I had a panic attack on our Honeymoon. I was finally married, finally with my husband. We’d been together since my Senior year of high school. We waited for our Wedding Night to have sex. And 4 days in, I was on the floor shaking and crying and unable to breathe. I’d promised him a “whole, pure, and perfect” Bride. A partner, a friend, and finally, a lover. Instead, it felt, I suddenly became a broken offering. Trying to grasp at some sense of repair, I came to him with my heart in my hands. As I opened my palms, it slipped through my fingers and crumbled into a pile at both of our feet. I looked at the pile- terrified, confused, devastated… this was not what I signed up for. How did this even happen?


“Man, you’re unfriendly,” he said as I started to pull away. I was at a promotion for the professional sports team I worked for, and though I was wearing a “less-than-modest” uniform, I didn’t like the way he’d tried to pull me in during the photo we’d just taken. His rough hand rubbed my waist as we stood there waiting for his friend to takethe picture, and without blinking or losing my smile, I turned my body so his only option was to touch my back. “What?!” I laughed awkwardly. “I’m the friendliest of them all!” I said, trying to make sure I didn’t offend a “fan”. That shit happened all the time. It was a constant pull between being proud of my body and what I’d trained for years to get it to do on the dance floor juxtaposed with the fact that some fans then thought I was another mascot for them to enjoy, or a prize to be handled and displayed at will.


“Where’s Prince Charming?” a dad would ask with a wink over the head of his wide-eyed child. They’d try to pull in close for a picture, ask if my seashells were comfortable, or wonder aloud if the Beast lived up to his name in the bedroom. “Smile and nod, pretend you didn’t hear, or say something darling” we were taught. Disney in no way supported it, and always affirmed they would always have our backs should we want to get out of a situation; but it was too hard to stop it. And I was living my dream- who was I to complain? That was the year I learned how to keep my eyes open when the camera flashed. “Who wants a picture of Cinderella blinking?” I’d explain. It also became an effective tool for staring down the photographer, especially when it was the person who’d just asked about my shells.


“It’s not like we even did that much,” he said, looking at me with sort of a pathetic gaze. I agreed to go out with him again, solely because I was embarrassed that I had completely freaked out two nights earlier, and I wanted to prove I wasn’t prude or immature. He was from a different high school, and he was older. Two nights earlier, I’d frozen. Lying on the couch with this guy I’d been set up with, he was aggressive and forceful. He did things and made me do things I didn’t want to. But I never said no. I couldn’t. It was as if my voice had left my body and was swirling above my head, like some kind of Ursula-induced spell had reached directly into my throat and ripped it out, then dangled it just above me as if to mock my desire for control. I laid there, starring at the Jerry Maguire credits until they faded to black. Finally we got up and he walked me to the door. As I began to drive away, the conch shell necklace holding my voice finally cracked, and all of the sounds I’d wanted to make came back. I drove directly to a friend’s house, collapsing on her front step. “Oh my gosh, what did he do to you?” she cried. I tried to explain. But as I started to say it out loud, I felt stupid. I didn’t say no. He didn’t “hurt” me. So I pulled myself together, said I was fine (even though my dear friend knew I wasn’t), and agreed to go out with him again. I did. He said he didn’t know why I’d freaked out. The hand came back for my voice… down my throat, into my chest. It happened again. That time it took another part of my heart with it.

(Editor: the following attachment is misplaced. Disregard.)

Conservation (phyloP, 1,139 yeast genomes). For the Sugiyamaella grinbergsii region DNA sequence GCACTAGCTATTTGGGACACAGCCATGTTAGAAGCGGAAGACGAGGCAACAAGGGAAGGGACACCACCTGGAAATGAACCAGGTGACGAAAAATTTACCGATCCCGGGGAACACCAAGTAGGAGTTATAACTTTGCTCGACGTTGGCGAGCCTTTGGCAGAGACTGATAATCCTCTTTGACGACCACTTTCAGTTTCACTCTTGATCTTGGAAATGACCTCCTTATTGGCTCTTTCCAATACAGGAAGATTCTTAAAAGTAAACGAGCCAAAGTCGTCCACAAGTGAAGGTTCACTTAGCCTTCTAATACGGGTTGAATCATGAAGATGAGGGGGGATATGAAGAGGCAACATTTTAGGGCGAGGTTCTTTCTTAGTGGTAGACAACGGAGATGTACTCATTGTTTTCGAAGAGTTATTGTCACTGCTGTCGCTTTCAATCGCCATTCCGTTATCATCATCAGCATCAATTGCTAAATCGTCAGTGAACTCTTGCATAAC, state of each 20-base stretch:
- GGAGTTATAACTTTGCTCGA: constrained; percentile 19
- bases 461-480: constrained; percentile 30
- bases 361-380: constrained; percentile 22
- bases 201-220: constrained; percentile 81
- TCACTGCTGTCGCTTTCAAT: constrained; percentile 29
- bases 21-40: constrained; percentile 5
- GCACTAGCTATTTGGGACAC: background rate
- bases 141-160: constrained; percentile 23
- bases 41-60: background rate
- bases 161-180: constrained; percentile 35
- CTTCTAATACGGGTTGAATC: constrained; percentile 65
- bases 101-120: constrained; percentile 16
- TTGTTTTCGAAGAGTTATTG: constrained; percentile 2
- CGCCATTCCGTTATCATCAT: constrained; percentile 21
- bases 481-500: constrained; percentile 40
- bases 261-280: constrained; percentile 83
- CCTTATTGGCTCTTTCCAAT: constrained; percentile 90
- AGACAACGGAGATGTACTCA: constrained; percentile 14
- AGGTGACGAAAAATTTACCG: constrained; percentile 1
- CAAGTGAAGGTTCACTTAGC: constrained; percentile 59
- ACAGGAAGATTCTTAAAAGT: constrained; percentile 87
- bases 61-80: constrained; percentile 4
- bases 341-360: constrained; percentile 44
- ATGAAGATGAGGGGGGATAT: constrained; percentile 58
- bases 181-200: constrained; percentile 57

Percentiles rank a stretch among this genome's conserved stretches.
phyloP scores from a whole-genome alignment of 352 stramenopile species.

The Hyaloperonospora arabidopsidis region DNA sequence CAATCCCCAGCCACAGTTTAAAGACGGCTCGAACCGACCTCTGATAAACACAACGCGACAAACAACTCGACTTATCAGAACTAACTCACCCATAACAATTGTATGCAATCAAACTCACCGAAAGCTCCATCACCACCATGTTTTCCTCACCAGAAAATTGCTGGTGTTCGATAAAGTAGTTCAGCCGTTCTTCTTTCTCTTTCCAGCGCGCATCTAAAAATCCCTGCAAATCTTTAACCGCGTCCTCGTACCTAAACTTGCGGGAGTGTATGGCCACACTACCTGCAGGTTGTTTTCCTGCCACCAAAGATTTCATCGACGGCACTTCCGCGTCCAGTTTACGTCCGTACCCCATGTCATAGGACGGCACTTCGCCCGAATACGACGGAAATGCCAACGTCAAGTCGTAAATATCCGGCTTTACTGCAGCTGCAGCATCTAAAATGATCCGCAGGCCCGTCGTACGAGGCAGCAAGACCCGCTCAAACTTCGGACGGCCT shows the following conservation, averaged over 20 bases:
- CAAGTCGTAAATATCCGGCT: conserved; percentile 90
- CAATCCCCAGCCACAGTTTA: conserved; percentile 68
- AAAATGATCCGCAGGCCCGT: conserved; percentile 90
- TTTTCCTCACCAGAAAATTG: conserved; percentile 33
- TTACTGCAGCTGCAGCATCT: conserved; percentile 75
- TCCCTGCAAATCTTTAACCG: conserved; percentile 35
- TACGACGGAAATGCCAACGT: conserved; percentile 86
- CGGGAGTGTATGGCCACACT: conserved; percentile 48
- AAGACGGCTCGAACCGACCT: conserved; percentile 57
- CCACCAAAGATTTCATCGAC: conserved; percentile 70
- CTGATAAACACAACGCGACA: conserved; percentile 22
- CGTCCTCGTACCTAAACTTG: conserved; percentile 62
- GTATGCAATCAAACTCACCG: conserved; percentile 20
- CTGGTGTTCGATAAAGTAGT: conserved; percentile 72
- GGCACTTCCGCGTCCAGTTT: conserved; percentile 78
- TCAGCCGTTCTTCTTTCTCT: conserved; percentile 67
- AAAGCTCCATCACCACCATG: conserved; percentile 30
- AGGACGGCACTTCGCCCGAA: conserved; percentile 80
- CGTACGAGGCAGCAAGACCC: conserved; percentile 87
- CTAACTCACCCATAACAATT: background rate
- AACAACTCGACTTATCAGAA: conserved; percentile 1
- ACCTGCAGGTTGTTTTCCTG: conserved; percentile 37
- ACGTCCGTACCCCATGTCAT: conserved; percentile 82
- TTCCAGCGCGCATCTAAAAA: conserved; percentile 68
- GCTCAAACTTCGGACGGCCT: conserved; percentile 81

“Do you even know how sex happens? You’re lucky I don’t show you,” he said. We were both sitting under our desks. The room was chaos- our class had just finished lunch, but our teacher wasn’t back yet. Kids were yelling and laughing and talking and running around, and somehow I was under my desk, face to face with a boy shaming me for not knowing how sex happens. We were 7. He was a me too, too. 7-year-olds aren’t supposed to know how to shame someone for not knowing how sex happens. It was the first time I remember feeling gross. My mom tried to help me talk through it. She was amazing. But I didn’t want to be supported. I wanted to hide.


“And this is just our game, special between you and me,” she said. My babysitter. The first. I was 4. I thought I was special and it was our little secret. Not a secret I had to hide necessarily, but not one I thought I had to tell. Until one night I had a different babysitter. I tried to show her the game. She pretended like she didn’t understand. She told my parents. She saved me. But at 4, I was already a #metoo before I even understood I’d been violated.


I’ve started having panic attacks again. They aren’t as frequent, though. I thought I was over it all. I thought I’d done my work. Years of therapy and processing and medication and more therapy; 10 years of marriage, 3 beautiful babies, a devoted and loving husband.

There has been healing, to be sure. Beautiful restoration of the voice out of the conch shell in ways I never dreamed possible. God is good, even when humans are not. I am a wickedly blessed woman.

And the panic attacks still come. #metoo

Like what you read? Give Anna Greeno a round of applause.

From a quick cheer to a standing ovation, clap to show how much you enjoyed this story.